LPG is the most studied glycoconjugate in Leishmania. It is widely expressed in the surface of promastigote forms having four domains: a lipid anchor (1-O-alkyl-2- lysophosphatidylinositol); a heptasaccharide core (Gal(α1-6)Gal(α1-3)Galf(α1-3)[Glcα1-PO4]Man(α1-3)Man(α1-4)-GlcN(α1-)); a region of repeat units (Gal(β1-4)Man(α1-)PO4) and the terminal neutral oligosaccharide cap [12]. LPG has been involved in a wide variety of functions including recognition, phagocytosis and protection from the acidic environment of parasitophorous vacuoles [13,14], resistance to complement, inhibition of phagosome maturation [15], inhibition of protein kinase C [16], induction of protein kinease R [17], the ability to intervene in the integrity of microdomains in phagosomal plasma membranes [18], modulation of nitric oxide (NO) and IL-12 production [16,19-21], modulation of MAPKs [21,22], agonist of TLR2 and TLR4 [17,21,23-25], induction of neutrophil extracellular traps (NETs) [26] and heme-oxigenase 1 [27] and attachment to the sand fly midgut [28-31].

Many studies have explored the role of Leishmania during the interaction with the vertebrate host [32]. However, most of those studies focused on Old World species of Leishmania. Recently, it was demonstrated that the LPG of L. braziliensis was more pro-inflammatory than that of L. infantum, suggesting that polymorphisms in the LPG structures may be important during the immunopathology of the disease. In C57BL/6 macrophages (and respective knock-outs) and CHO cells a predominant role of TLR2 was shown [21]. However, those and many other aspects are still unknown in L. enriettii.

In this work, we have studied two reference strains of L. enriettii isolated from C. porcellus in two distinct moments (1945 and 1985). This study aimed to preliminary characterise their glycoconjugates (LPG and GIPLs) and their role during in vitro interaction with macrophages and CHO cells. Additionally, their infectivity was tested with its natural vertebrate host in the presence and absence of salivary gland extract (SGE) from Lutzomyia longipalpis. This is part of a wider study on the glycobiology of New World species of Leishmania.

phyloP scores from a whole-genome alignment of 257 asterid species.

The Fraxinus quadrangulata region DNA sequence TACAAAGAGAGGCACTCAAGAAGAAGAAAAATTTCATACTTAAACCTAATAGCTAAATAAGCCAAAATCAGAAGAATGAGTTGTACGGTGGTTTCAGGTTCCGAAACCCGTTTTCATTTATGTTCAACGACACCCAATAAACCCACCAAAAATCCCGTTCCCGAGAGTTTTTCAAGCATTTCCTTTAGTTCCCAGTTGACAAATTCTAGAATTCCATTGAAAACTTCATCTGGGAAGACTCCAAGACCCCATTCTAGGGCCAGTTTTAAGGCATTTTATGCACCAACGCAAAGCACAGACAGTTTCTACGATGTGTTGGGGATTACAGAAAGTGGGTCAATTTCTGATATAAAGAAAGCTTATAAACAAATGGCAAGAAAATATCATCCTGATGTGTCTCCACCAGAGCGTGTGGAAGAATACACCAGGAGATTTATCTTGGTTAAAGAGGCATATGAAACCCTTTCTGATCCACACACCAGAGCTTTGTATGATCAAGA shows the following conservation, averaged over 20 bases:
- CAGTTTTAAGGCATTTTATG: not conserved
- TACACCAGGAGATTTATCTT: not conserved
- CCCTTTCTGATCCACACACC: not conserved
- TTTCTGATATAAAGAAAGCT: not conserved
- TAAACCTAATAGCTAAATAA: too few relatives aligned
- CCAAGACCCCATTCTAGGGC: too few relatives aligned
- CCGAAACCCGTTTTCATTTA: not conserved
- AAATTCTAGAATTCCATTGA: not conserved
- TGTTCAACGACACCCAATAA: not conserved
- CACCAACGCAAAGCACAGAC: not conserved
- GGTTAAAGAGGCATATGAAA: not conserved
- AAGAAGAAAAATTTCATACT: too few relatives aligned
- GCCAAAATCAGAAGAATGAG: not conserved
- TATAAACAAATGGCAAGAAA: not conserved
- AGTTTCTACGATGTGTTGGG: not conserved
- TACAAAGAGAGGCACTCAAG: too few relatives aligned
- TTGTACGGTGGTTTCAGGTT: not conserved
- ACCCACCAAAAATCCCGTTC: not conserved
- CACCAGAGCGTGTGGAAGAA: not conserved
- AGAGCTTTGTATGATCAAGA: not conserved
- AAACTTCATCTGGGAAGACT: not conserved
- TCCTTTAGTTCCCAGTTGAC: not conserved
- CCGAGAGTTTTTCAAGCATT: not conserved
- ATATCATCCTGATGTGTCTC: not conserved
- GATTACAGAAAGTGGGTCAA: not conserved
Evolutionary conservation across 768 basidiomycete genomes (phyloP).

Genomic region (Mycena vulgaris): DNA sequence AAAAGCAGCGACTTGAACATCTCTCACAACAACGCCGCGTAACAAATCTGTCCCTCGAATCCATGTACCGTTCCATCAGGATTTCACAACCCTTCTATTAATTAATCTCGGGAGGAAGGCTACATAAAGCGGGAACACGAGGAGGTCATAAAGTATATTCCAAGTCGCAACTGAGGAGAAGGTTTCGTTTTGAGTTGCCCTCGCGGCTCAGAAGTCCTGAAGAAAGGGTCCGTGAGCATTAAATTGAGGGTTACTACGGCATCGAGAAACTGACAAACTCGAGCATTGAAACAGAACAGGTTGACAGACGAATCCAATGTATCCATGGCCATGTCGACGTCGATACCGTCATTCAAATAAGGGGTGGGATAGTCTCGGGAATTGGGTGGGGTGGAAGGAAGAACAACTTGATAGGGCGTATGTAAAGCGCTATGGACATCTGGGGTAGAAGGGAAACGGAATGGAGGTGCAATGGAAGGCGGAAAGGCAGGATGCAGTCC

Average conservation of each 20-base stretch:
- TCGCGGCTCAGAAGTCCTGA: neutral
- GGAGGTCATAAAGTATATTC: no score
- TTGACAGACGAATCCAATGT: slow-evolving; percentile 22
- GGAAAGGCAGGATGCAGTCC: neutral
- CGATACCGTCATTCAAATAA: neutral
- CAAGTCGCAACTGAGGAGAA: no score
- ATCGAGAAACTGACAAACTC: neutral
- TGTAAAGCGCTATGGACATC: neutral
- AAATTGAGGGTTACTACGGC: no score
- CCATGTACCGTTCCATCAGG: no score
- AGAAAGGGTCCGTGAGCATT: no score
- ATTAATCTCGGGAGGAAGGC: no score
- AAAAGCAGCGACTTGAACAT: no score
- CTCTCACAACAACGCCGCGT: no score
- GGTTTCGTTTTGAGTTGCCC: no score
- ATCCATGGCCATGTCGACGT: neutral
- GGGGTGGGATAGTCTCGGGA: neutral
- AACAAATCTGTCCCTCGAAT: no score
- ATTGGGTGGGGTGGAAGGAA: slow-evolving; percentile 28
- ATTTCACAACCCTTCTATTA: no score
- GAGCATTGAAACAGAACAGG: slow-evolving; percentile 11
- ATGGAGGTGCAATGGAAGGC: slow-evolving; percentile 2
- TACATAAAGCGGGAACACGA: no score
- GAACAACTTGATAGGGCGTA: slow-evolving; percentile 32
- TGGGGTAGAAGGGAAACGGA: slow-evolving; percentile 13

Methods

Ethics statement

All animals were handled in strict accordance with animal practice as defined by the Internal Ethics Committee in Animal Experimentation (CEUA) of Fundação Oswaldo Cruz (FIOCRUZ), Belo Horizonte (BH), Minas Gerais (MG), Brazil (Protocol p-0297-06). Knock-out mice handling protocol was approved by the National Commission of Biosafety (CTNBio) (protocol #01200.006193/2001-16).

Parasites

World Health Organization Reference strains of L. enriettii (MCAV/BR/1945/L88 and MCAV/BR/1985/COBAIA_SP) were used. Promastigotes were cultured in M199 medium supplemented with 10% heat inactivated fetal bovine serum (FBS), penicillin 100 units/mL, streptomycin 50 μg/mL, 12.5 mM glutamine, 0.1 M adenine, 0.0005% hemin, and 40 mM Hepes, pH 7.4 at 26°C until late log phase [33].

Extraction and purification of LPGs and GIPLs

For optimal LPGs and GIPLs extractions, late log phase cells were harvested and washed twice with PBS prior to extraction of LPGs and GIPLs. The LPGs and GIPLs extractions were performed as described elsewhere with solvent E (H2O/ethanol/diethylether/pyridine/NH4OH; 15:15:5:1:0.017) after a sequential organic solvent extraction [12]. For purification, the solvent E extract was dried under N2 evaporation, resuspended in 2 mL of 0.1 N acetic acid/0.1 M NaCl, and applied onto a column with 2 mL of phenyl-Sepharose, equilibrated in the same buffer. The column was washed with 6 ml of 0.1 N acetic acid/ 0.1 M NaCl, then 1 mL of 0.1 N acetic acid and finally 1 mL of endotoxin free water. The LPGs and GIPLs were eluted with 4 mL of solvent E, dried under N2 evaporation and quantitated as described [34]. Prior to use on in vitro macrophage cultures, LPG and GIPLs were diluted in fresh RPMI. All solutions were prepared in sterile, LPS-free distilled water (Sanobiol, Campinas, Brazil). All experimental procedures are depicted in (Figure 1).
Figure 1

Experimental procedures scheme. Promastigotes of L. enriettii were used for infection in C. porcellus in the presence/absence of Salivary Gland Extract (SGE). LPG and GIPLs were extracted with organic solvents and purified using Phenyl-Sepharose. LPG purification was confirmed by western-blot. The LPG was depolymerased using mild acid hydrolysis (0.02 N HCl, 5 min, 100°C) and the repeat units were dephosphorylated using alkaline phosphatase. The profiles were analysed by Fluorophore-assisted carbohydrate electrophoresis (FACE). Purified GIPLs were subjected to strong acid hydrolysis (2 N trifluoroacetic acid, 100°C, 3 hours) and monosaccharides were analyzed by FACE. Purified LPGs and GIPLs were incubated with murine peritoneal macrophages, CHO cells and J774.A1 cells for NO, cytokines, MAPKs and NF-kB activation.